Single-leg squats, also known as pistol squats, are a challenging, yet rewarding lower-body exercise. By working one leg at a time, these squats not only help in musculature development but also in improving balance and evening out muscle imbalances. So, which muscles do single-leg squats precisely work on?
This exercise targets the muscles on the front of your thighs, i.e., your quadriceps. During the squatting movement, your quads work to control your descent and aid in standing back up.
Single-leg squats place a higher demand on the glutes than regular squats due to the added balance requirement. Both the gluteus maximus and minimus work to control your movement and keep your pelvis level.
These muscles at the back of your thighs also contribute to the squatting motion. They work alongside the glutes in the hip extension phase when you push back up from your squat.
Single-leg squats require an increased contribution from the calves, especially the gastrocnemius muscle, for stabilizing during the movement and assisting in rising back up.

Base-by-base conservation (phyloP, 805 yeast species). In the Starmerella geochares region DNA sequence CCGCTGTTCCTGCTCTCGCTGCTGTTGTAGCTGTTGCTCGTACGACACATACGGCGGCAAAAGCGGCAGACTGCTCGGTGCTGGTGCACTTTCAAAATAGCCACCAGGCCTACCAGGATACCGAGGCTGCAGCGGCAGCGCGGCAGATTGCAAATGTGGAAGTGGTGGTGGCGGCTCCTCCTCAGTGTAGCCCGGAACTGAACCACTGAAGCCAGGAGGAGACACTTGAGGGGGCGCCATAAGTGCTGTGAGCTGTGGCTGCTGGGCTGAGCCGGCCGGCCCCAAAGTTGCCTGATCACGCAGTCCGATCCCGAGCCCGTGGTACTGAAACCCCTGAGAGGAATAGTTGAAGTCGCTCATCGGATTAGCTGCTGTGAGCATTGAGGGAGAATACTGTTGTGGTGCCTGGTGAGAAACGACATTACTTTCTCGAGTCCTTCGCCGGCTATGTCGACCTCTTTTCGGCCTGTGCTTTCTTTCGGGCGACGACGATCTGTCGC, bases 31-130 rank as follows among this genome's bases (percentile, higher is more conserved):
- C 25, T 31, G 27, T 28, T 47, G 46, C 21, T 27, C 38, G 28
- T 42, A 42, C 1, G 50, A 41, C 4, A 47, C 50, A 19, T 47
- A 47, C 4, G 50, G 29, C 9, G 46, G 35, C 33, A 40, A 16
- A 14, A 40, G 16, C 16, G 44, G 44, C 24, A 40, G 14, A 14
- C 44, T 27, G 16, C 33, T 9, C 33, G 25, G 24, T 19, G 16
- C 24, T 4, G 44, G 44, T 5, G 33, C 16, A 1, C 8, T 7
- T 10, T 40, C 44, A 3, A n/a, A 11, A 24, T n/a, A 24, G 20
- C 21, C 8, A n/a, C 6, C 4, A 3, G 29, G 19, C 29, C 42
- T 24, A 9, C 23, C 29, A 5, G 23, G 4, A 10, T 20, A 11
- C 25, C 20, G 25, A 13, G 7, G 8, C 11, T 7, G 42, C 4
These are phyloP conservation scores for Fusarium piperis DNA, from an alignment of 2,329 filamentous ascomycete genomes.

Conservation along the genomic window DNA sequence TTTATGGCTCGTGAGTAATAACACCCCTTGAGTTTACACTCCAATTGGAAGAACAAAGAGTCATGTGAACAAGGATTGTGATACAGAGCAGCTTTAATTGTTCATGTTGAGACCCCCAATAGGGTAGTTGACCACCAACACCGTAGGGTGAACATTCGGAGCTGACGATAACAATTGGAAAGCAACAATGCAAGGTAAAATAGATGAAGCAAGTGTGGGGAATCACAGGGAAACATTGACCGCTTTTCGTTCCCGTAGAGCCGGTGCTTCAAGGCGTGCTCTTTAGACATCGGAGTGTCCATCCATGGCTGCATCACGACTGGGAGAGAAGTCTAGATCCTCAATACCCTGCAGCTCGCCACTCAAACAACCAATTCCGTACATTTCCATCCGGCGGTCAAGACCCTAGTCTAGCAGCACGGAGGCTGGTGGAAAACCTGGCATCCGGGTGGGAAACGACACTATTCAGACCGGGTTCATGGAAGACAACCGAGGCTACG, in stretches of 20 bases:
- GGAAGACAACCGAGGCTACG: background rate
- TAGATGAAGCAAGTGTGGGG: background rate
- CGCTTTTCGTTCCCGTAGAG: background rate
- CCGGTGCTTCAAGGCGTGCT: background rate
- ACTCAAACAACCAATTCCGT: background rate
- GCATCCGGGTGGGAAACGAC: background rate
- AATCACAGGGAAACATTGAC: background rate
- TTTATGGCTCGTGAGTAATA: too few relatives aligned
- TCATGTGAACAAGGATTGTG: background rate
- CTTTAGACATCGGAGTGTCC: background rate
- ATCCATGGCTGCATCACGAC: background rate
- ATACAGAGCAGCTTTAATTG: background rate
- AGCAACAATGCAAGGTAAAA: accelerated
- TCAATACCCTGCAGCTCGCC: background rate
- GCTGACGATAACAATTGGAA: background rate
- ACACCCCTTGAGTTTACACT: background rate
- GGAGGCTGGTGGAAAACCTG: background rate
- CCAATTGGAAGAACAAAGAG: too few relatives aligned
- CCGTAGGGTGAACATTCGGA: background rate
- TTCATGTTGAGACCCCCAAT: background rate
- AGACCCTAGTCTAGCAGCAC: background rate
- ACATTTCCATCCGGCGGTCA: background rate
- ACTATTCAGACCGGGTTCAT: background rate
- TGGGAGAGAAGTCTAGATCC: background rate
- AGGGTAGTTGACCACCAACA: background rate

Your stomach and lower back muscles, primarily the rectus abdominis, obliques, and erector spinae, also contribute to the single-leg squat. They provide stability, keeping the torso upright during the motion.
The muscle group around the hip, including the hip flexors and adductors, plays an essential role in stabilizing the body during this unilateral exercise.
Remember, form is vital in single-leg squats to ensure that the correct muscles are engaged and to minimize the risk of injury. If you’re a beginner, it may be beneficial to start with assisted single-leg squats, using a wall or suspension straps for support, and gradually progress as your strength and balance improve. Always consult with a fitness professional to ensure correct technique and for modifications if needed. So get squatting and give your lower body the workout it deserves!